Ismail Karam, Technical Director at Kuwait Sport Club for the Deaf, said he learned sign language at Al-Amal (Hope) School for people with special needs, which he joined in 1960. After spending 12 years at the school, Karam graduated with the ability to write and sign. He then worked at the finance ministry’s printing press where he spent 30 years, during which he joined former classmates to establish the Kuwait Society for Deaf and Dumb in 1975. The society later changed its name to Kuwait Sport Club for the Deaf.
Al-Zahraa Al-Tamimi, member of the Deaf Friends team, said team members are teaching hearing-impaired people how to use sign language. The team, she told KUNA, sought to spread the use of sign language on social media, TV channels and public places. Kuwait is the second Arab country to introduce education of the deaf – the ministry of education issued a law in 1965 making it mandatory for people with special needs to get an education. – KUNA
Kuwaiti army chief, Australian commander discuss military issues
KUWAIT: Lieutenant General Khaled Saleh Al-Sabah receives Commander of the Australian Joint Task Force Brigadier General David Paddison. – KUNAKUWAIT: Chief of the General Staff of the Kuwaiti Armed Forces Lieutenant General Sheikh Khaled Saleh Al-Sabah discussed with the Commander of the Australian Joint Task Force Brigadier General David Paddison important matters and topics of…
KUWAIT: Lieutenant General Khaled Saleh Al-Sabah receives Commander of the Australian Joint Task Force Brigadier General David Paddison. – KUNAKUWAIT: Chief of the General Staff of the Kuwaiti Armed Forces Lieutenant General Sheikh Khaled Saleh Al-Sabah discussed with the Commander of the Australian Joint Task Force Brigadier General David Paddison important matters and topics of common interest, especially those related to the military. The general staff said in a press statement yesterday that Sheikh Khaled received Paddison along with his accompanying delegation during his official visit to the country.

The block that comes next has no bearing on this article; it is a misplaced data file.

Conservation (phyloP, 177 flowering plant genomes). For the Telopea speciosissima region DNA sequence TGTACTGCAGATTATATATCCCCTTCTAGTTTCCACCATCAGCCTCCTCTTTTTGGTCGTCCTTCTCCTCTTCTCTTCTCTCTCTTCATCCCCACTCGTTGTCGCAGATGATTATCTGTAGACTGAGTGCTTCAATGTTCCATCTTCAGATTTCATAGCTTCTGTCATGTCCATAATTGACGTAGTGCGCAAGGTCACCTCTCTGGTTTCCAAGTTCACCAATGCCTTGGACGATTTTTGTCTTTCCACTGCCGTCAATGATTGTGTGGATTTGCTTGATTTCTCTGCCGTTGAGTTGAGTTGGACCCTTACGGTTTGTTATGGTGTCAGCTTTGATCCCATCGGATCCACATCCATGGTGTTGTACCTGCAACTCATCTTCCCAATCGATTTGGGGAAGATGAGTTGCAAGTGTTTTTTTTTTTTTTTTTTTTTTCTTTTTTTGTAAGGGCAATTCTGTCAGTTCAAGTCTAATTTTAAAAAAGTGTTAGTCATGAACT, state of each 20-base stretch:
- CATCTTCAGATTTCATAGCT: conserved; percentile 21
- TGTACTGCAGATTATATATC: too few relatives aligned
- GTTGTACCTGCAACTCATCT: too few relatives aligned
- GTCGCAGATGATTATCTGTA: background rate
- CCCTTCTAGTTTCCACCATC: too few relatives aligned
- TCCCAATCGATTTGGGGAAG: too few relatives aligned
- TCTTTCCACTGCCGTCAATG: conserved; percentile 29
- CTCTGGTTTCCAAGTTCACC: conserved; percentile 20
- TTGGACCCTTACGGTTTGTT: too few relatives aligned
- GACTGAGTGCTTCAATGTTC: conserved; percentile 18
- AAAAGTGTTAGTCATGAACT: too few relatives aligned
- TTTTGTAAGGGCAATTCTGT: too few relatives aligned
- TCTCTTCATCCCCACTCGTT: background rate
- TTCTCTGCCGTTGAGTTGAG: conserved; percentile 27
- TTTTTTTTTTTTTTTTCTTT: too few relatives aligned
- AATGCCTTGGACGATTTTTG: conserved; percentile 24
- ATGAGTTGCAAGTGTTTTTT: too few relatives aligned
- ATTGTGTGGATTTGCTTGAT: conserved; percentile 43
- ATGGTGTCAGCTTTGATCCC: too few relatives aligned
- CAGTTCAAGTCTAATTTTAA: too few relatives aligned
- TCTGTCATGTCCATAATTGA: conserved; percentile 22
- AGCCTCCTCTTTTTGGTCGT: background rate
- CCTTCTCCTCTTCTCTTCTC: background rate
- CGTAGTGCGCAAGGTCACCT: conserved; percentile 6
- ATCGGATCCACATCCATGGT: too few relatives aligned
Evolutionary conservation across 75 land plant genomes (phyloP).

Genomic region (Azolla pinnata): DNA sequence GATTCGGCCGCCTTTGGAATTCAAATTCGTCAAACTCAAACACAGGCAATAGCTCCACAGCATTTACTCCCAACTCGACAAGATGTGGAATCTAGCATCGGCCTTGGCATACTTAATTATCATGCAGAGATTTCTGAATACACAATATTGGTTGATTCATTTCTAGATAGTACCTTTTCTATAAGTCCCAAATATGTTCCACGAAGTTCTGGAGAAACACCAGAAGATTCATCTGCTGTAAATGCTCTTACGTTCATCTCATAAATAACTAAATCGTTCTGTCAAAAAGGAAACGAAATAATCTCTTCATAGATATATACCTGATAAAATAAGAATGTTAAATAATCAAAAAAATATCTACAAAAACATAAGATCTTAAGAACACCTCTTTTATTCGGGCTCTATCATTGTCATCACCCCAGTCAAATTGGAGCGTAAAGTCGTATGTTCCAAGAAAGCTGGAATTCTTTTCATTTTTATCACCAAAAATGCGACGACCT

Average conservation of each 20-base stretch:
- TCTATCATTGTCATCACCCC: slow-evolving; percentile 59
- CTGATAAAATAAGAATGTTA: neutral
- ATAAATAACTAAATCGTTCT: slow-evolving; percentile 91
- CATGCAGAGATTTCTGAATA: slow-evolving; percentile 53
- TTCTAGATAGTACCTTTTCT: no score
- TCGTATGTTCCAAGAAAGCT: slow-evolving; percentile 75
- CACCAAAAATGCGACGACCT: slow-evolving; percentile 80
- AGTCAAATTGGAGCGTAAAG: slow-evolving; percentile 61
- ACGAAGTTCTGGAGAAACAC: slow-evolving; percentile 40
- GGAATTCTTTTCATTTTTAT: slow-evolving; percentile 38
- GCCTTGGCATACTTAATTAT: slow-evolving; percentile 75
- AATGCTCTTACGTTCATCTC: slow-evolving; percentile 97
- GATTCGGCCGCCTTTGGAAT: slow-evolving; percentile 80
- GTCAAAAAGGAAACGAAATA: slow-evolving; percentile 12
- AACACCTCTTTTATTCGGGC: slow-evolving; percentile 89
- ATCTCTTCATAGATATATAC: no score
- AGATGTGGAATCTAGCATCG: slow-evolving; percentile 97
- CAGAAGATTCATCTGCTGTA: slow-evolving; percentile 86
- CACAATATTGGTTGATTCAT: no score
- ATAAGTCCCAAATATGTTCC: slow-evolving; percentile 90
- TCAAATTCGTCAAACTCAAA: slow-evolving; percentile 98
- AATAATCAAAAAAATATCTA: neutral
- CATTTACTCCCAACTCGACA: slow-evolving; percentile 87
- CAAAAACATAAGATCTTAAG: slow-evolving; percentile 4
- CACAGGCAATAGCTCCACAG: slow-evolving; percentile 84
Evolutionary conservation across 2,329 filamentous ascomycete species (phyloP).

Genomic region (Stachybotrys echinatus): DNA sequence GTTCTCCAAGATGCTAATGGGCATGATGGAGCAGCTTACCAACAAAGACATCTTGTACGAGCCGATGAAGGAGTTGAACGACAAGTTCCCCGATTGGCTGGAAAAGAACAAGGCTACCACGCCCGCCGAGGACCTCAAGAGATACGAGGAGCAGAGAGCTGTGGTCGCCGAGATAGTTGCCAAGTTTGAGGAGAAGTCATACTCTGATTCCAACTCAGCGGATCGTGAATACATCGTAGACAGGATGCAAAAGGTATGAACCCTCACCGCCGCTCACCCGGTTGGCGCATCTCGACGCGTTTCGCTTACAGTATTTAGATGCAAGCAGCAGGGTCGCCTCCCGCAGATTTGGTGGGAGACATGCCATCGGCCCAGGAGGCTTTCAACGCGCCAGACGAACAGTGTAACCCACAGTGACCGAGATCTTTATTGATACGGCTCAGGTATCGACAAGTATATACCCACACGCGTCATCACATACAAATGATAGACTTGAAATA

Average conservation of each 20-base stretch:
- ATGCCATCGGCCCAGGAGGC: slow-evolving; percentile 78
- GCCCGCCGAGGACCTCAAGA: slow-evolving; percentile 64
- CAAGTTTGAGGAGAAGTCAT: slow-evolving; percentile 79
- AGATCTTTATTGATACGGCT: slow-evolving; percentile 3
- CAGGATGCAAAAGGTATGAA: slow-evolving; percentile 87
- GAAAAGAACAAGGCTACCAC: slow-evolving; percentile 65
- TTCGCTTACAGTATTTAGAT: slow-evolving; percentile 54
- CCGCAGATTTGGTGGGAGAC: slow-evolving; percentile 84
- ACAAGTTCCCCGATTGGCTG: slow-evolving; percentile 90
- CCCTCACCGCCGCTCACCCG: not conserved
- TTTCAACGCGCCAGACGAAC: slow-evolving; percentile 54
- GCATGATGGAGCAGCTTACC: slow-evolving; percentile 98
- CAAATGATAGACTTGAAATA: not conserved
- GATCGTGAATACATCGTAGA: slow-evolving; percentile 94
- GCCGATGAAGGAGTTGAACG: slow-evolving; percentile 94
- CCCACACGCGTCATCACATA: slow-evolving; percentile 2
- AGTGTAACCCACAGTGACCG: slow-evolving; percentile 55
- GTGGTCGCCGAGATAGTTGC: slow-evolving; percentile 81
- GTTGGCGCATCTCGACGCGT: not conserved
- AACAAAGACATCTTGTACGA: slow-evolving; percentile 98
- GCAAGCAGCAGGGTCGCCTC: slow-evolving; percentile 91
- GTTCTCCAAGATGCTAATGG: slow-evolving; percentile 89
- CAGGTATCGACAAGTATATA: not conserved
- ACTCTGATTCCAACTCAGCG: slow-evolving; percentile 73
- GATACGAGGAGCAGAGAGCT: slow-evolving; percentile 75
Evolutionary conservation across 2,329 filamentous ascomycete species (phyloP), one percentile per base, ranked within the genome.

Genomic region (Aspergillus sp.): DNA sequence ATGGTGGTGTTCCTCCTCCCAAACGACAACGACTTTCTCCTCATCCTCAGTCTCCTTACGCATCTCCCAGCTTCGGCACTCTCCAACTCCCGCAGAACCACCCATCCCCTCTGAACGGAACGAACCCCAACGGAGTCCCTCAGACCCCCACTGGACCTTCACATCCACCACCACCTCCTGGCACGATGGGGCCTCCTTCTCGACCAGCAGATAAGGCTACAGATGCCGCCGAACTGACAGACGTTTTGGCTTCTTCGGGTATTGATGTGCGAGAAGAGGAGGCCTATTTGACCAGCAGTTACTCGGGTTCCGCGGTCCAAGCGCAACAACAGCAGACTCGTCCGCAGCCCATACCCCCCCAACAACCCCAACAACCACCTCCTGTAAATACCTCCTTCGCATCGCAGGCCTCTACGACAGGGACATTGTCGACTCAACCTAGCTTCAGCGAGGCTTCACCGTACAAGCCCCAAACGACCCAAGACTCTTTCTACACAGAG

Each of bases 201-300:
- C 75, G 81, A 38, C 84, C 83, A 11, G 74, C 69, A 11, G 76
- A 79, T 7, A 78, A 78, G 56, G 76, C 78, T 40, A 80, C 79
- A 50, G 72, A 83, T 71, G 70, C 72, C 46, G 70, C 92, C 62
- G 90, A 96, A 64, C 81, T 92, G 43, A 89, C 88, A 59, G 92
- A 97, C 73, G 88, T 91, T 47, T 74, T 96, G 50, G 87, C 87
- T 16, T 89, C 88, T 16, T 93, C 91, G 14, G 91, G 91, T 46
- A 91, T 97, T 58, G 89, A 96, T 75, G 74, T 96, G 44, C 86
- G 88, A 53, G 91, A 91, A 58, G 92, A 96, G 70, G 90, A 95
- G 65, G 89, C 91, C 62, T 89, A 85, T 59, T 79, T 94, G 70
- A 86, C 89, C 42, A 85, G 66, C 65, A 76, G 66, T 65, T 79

During the meeting, the important matters and topics of common interest were discussed, where the chief of staff commended the depth of bilateral ties between both sides. The meeting was attended by Deputy Chief of the General Staff of the Army Lt Gen Fahad Al-Nasser, Australian Ambassador to Kuwait Jonathan Gilbert and several senior army commanding officers. – KUNA
Myanmar will not address world leaders at UN General Assembly
Russia and China have reportedly agreed to allow Kyaw Moe Tun to keep Myanmar’s UN seat as long as he does not speak during high-level meeting.No representative from Myanmar is scheduled to address the annual high-level United Nations General Assembly next week, a UN spokesman said, amid rival claims for the country’s UN seat in…
Russia and China have reportedly agreed to allow Kyaw Moe Tun to keep Myanmar’s UN seat as long as he does not speak during high-level meeting.No representative from Myanmar is scheduled to address the annual high-level United Nations General Assembly next week, a UN spokesman said, amid rival claims for the country’s UN seat in New York after a military coup deposed the elected government.